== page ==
Thereafter, the plaintiffs, who were stockholders of Riverstone prior to the merger, informed the Company’s board of directors of their putative derivative claims that the Company’s directors and officers breached their fiduciary duties by improperly usurping Riverstone’s opportunities to invest in Invitation Homes and B2R. The plaintiffs demanded to inspect the Company’s books and records in order to investigate those claims, and ultimately filed a suit in the Court of Chancery under 8 Del. C. § 220. The same day the plaintiffs filed their Section 220 action, Riverstone signed an agreement to merge with Greystar, which by operation of law extinguished their standing to bring the alleged derivative claims for usurpation of corporate opportunities relating to Invitation Homes and B2R. In addition, in connection with the merger, Greystar agreed to release any claims the Company may have had against the Riverstone directors and officers.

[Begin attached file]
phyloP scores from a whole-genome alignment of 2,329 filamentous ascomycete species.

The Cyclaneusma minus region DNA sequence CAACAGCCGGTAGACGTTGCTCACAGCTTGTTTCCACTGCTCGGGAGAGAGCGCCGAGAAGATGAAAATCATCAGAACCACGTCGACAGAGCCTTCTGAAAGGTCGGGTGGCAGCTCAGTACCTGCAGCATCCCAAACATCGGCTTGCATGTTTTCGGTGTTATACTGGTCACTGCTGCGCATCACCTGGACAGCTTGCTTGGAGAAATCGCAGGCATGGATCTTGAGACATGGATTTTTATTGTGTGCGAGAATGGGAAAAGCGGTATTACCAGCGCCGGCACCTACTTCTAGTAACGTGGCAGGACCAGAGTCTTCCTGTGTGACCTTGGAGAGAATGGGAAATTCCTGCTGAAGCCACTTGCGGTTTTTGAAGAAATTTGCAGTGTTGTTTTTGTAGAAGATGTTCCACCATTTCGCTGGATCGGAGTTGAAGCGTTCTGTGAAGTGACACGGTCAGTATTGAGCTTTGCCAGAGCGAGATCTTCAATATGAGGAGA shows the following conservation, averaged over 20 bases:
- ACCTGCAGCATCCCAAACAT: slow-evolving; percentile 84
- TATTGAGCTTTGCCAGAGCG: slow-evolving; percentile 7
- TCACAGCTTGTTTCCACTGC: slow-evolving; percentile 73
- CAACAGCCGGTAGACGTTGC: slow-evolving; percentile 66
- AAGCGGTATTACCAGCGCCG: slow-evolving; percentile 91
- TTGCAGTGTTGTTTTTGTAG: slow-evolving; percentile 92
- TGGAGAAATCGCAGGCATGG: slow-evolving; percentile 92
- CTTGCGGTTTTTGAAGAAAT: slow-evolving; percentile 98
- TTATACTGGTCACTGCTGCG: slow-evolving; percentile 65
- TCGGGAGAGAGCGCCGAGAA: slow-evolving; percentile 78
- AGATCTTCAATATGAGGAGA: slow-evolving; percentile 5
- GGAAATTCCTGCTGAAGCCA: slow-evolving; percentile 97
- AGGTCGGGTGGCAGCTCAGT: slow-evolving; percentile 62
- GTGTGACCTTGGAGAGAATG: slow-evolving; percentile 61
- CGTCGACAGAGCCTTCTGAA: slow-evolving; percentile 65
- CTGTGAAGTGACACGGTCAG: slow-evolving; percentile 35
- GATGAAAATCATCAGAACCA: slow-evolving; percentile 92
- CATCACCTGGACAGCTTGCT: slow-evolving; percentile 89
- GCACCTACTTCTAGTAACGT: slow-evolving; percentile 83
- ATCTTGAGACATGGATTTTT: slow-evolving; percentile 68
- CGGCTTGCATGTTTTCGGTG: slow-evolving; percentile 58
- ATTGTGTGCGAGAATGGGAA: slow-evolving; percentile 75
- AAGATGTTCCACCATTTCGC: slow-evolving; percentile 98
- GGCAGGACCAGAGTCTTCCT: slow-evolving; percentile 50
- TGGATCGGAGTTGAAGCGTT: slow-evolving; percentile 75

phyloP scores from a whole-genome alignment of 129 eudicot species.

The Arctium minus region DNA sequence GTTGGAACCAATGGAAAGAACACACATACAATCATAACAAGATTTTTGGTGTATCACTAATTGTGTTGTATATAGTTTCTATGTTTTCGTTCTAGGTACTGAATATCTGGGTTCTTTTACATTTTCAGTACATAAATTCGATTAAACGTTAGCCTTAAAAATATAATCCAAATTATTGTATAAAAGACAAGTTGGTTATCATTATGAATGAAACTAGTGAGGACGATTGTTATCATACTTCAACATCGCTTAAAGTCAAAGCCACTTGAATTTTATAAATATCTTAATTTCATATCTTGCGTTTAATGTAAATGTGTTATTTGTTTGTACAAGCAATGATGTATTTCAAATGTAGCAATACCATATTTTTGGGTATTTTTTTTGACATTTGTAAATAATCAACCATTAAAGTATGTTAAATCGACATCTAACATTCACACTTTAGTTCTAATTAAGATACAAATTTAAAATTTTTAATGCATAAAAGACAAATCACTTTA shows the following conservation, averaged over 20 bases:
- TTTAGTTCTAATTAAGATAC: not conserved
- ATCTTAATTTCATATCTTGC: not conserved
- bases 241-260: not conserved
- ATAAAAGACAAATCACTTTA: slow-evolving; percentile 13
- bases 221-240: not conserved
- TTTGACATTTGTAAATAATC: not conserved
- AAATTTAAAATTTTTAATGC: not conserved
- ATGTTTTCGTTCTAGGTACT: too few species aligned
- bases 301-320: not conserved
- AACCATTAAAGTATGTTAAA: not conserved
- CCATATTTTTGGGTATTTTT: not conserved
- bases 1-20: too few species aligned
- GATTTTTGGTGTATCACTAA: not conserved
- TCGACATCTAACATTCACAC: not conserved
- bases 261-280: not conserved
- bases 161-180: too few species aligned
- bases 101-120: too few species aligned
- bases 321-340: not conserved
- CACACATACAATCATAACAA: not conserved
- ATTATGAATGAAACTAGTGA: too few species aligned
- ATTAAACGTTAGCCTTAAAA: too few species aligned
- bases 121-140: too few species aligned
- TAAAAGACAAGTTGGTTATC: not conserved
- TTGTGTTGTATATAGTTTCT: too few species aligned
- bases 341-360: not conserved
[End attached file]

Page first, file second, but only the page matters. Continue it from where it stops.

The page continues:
Following the merger, the plaintiffs filed an appraisal action in the Court of Chancery. Later, the plaintiffs filed a separate action for breach of fiduciary duty against, among others, Riverstone’s board of directors alleging, among other things, that the merger was not entirely fair to the Company’s stockholders because the merger consideration did not include any value for the potential, pre-merger derivative claims for usurpation of corporate opportunities. The defendants moved to dismiss the complaint pursuant to Rule 12(b)(6).
The Court largely denied the defense motions, concluding that the plaintiffs adequately pled that a majority of Riverstone’s board of directors was interested in the merger because Greystar agreed to release any claims the Company may have had against the Riverstone directors, including the alleged derivative claims for usurpation of corporate opportunities, and, consequently, that the entire fairness standard of review applied to the merger and that the transaction was not entirely fair to the Company’s stockholders.